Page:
And Thus


And so I commit the tendrils of my life to the infinite cesspool of perverse ramblings that is the internet. Thoughts, hopes, dreams and realities shall reside herein. Please wipe your feet before entering and try not to get shit on the sheets.



Only 12 days to go until I fly the nest and propel myself into the unknown that is university. I’m surprisingly well organised considering how disorganised I usually am. Only a few more things to sort out and I’m away. Quite a scary prospect, actually, but I’m excited. Don’t really know what else to say, in all honesty. Hmm.


Fabulous. I have a new phone and so blogging becomes a little easier. When I can be arsed I shall go over my thus prep for uni, but until then you’re going to have to be content with my stupid bullshit ramblings.


And so it begins. 18-24 hour coach journey (with ferry on the way) followed by 10 days in sunny Spain. Should be nice, could be shit, will be interesting. Obviously, as I don’t fancy massive roaming charges, the phone is staying at home (plus, I have no idea where the hell it is anyway), so any updates are going to have to come in a massive clusterfuck in early August. See you then.


1797 – Napoleon seizes Lucca

1801 – Alexander becomes tsar after Paul (A thought N was trying to deprive Austria of its influence in Northern Italy, shown by seizure of Genoa)

1801 – Treaty of Luneville

Dec. 1804 – N names himself Emperor of France in Cathedral of Notre-Dame

Novel set in July 1805

1805 – Napoleon seizes Genoa (Demonstrated N’s plans to deprive Austria of influence in North Italy, against Treaty of Luneville, 1801)

April 1805 – Anglo-Russian coalition effected after N’s proposed invasion of England (Austria joined at a later date)

May 1805 – N crowns himself King of Italy in Milan

N marched La Grande Armee into the Rhineland to destroy the coalition.

Sept. 1805 – Army had reached Bavaria, ready to strike Grand Duchy of Austria.

Austria had too many troops in Italy and only around 60,000 in Austria, needed help from allies.

Alexander sent Russian troops, but N was able to dictate terms of combat and fought the Austrians before reinforcements arrived.

Oct. 20th 1805 – Austrians anticipated attack from the Black Forest but N executed a flanking movement and attacked the Austrians from behind.

However, Russo-Austrian forces under Kutuzov escaped and attempted delaying actions.

N entered Vienna, replenished resources and left to attack Austro-Russian forces in Brunn.

Beginning of Dec. 1805 – N was camped 5 miles west of Austerlitz with Russo-Austrians on his eastern flank.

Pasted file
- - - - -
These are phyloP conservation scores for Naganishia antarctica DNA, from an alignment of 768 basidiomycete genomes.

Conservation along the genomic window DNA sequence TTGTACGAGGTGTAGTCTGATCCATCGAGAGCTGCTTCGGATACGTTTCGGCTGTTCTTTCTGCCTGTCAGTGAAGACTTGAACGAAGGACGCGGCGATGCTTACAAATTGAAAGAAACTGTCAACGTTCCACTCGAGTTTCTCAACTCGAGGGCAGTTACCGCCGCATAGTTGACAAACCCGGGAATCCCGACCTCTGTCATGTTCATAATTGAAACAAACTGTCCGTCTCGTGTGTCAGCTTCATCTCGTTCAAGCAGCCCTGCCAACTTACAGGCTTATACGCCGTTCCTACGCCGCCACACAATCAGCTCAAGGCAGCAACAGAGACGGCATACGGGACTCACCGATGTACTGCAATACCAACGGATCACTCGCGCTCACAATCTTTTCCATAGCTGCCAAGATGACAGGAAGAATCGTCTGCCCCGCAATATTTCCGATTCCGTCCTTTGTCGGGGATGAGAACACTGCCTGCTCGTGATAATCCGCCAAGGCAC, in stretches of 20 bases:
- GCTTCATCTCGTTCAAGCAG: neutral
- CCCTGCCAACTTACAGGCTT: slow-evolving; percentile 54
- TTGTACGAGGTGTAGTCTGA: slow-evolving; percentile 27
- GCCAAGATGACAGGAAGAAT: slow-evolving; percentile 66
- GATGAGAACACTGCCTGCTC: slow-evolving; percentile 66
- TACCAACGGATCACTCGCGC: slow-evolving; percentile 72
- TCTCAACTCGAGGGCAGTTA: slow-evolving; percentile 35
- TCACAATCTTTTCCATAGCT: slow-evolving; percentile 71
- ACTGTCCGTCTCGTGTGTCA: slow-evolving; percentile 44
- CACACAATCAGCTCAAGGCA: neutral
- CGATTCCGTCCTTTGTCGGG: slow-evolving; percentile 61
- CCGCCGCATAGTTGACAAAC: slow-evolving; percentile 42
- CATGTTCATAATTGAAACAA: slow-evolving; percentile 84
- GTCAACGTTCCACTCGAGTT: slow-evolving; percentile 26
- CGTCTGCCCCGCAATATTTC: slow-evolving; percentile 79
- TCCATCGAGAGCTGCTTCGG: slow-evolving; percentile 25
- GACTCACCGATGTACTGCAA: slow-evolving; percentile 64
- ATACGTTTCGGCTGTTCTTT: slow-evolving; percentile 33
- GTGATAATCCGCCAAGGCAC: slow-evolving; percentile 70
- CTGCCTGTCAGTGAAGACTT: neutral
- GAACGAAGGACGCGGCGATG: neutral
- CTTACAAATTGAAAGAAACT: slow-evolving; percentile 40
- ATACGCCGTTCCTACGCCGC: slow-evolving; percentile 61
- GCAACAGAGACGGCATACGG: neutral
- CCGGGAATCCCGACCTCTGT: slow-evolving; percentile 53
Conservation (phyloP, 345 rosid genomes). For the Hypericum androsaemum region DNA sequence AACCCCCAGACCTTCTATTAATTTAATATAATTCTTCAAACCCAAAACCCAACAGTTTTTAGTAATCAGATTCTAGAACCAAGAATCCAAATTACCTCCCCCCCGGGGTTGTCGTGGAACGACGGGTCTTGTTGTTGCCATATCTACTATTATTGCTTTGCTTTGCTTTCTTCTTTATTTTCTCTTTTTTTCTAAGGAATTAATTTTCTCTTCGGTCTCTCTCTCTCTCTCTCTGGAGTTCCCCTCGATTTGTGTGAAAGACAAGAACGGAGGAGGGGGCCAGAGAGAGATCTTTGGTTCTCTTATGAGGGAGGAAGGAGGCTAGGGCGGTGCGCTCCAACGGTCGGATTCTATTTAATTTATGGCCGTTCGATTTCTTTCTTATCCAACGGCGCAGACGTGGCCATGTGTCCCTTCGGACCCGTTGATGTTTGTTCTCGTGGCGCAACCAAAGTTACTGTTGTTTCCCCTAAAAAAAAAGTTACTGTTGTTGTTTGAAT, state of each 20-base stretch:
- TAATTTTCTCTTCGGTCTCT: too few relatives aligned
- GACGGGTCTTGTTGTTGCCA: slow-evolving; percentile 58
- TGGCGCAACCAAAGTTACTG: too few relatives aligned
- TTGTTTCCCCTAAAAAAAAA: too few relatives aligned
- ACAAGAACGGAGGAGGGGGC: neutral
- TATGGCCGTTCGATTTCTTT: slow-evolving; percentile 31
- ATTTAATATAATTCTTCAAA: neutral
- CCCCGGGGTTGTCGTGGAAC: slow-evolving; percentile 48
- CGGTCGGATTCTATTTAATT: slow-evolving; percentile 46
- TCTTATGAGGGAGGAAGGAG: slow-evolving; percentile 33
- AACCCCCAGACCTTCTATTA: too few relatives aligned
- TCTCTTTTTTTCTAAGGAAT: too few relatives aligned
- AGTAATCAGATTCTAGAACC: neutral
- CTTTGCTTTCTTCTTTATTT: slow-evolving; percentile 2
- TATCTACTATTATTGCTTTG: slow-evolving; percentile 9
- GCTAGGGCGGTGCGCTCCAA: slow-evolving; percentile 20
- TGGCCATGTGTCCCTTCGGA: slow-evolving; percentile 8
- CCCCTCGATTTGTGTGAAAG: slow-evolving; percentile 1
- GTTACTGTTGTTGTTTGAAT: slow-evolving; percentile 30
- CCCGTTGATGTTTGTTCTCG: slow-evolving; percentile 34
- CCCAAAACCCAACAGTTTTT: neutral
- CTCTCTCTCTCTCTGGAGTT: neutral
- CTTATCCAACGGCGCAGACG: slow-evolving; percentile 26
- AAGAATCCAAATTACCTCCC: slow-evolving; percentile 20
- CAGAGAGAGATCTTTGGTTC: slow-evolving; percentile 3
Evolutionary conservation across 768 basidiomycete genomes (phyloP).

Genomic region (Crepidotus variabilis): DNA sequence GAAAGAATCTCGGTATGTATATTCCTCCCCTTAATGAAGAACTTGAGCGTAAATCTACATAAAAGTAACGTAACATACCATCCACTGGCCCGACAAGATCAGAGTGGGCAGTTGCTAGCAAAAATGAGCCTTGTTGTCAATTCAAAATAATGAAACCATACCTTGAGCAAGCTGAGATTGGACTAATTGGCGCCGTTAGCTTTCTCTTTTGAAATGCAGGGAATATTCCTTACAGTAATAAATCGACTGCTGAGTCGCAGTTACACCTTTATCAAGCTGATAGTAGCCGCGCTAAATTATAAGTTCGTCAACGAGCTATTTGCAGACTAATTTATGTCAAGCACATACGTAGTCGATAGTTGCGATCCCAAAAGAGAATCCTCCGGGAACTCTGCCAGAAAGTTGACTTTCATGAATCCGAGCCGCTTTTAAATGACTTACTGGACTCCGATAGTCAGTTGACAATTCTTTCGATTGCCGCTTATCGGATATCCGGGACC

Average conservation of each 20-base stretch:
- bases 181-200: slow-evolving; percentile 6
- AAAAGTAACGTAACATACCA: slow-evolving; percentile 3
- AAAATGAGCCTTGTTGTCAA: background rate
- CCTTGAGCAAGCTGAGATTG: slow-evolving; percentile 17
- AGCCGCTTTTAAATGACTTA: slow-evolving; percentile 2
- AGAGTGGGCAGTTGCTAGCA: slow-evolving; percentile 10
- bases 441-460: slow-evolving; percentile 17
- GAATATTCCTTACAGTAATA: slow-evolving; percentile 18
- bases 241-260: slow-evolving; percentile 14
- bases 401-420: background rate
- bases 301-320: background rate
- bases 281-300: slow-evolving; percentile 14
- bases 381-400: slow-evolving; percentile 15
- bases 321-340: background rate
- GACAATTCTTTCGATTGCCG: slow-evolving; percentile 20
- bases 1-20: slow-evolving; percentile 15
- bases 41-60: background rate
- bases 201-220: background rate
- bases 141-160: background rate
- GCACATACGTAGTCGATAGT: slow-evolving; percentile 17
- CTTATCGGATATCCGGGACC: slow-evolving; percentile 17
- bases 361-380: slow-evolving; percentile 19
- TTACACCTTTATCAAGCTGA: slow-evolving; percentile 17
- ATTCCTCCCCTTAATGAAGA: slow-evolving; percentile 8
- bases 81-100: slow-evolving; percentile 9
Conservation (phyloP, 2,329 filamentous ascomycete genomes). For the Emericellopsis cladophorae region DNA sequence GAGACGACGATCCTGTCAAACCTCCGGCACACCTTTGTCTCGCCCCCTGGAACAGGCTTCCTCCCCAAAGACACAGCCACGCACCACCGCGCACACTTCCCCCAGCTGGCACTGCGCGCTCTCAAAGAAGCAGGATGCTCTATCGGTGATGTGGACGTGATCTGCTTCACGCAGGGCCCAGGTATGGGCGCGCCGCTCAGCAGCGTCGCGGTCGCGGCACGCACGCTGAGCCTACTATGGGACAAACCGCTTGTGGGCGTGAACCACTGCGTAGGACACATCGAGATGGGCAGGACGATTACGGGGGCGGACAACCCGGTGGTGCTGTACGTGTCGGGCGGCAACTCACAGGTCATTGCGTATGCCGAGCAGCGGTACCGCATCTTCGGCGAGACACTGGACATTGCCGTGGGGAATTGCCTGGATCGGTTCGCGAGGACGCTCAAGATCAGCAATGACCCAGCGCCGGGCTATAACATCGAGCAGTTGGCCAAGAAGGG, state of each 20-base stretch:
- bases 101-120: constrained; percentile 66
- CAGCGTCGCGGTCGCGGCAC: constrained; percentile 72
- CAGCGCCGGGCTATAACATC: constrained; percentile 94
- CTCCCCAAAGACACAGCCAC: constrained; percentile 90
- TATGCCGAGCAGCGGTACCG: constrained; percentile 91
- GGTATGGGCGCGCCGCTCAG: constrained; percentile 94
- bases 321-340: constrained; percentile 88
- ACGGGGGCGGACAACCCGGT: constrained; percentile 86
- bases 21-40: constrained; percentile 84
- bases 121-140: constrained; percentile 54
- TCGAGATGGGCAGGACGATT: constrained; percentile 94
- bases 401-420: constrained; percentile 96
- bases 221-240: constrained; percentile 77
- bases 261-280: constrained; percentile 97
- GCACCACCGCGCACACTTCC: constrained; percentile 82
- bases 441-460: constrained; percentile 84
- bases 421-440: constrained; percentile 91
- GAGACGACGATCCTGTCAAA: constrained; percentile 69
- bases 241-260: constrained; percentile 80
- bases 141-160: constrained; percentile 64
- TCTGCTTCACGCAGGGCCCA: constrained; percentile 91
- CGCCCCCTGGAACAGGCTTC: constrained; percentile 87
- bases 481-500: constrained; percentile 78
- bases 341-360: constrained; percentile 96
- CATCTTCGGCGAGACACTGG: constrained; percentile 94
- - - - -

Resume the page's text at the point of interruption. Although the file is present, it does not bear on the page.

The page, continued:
Kutuzov wanted caution and all of the Russian troops at his disposal (despite having 87,000 troops to N’s 73,000)

Alex and Francis II (Emperor of Austria) wanted to engage in battle with the French (at Council of War in Ostralitz allies decided to  advance on N)

2nd Dec. (20th Nov. Gregorian) 1805 – Battle of Austerlitz (Battle of Three Emperors) 

N roused the troops by; calling enemies “hirelings of England”, honour of French infantry and nation. 

Defeated army in little over 12 hours – 12,000 allied soldiers killed or wounded and 15,000 taken prisoner. French lost 8,000.

Austerlitz – N’s supreme achievement as commander.

Austria sued for peace, Anglo-Russian coalition and Austrian wing collapsed. Was N invincible now?

N granted an Armistice on the following conditions;

Russia must withdraw from Poland 

At Treaty of Pressburg Austria was deprived of possessions in Italy and Germany.

Austria had been subdued, so N moved to the North.

August 1806 – Prussian army mobilised in anticipation of further war with the French.

Prussia gave ultimatum = French army must withdraw to positions west of the Rhine by 7th Oct.

This was ignored by N who marched LGA into Saxony (One of Prussia’s allies)

14th Oct. 1806 – French fought Prussia at Jena and Auerstadt and decimated Frederick William II (of Prussia)’s army.

Duke of Brunswick (Prussian commander-in-chief) was killed, French marched North East towards Konigsberg.

Jan. 1807 – Russians launched winter offensive against N.

Feb. 8th 1807 – Army of 80,000 under General Bennigsen faced smaller French force at Preussisch-Eylau in East Prussia.

(One of the most terrible modern battles; 1/3 of N’s soldiers killed or wounded and Russians still had massive losses.)

Neither side won, both claimed victory, Bennigsen’s offensive had, however, been beaten back.

14th June 1807 – 2 armies met again at Friedland, East Prussia, but Russians more decisively defeated and N was, as he saw it, now fit to impose his terms on Alexander.

25th June 1807 – N and A1 met at Tilsit. The ensuing Treaty deprived Russia of all territories west of the River Elbe, a puppet Grand Duchy of Warsaw was created and Russian powers over Finland, Sweden and Turkey extended. King of Prussia not allowed to attend.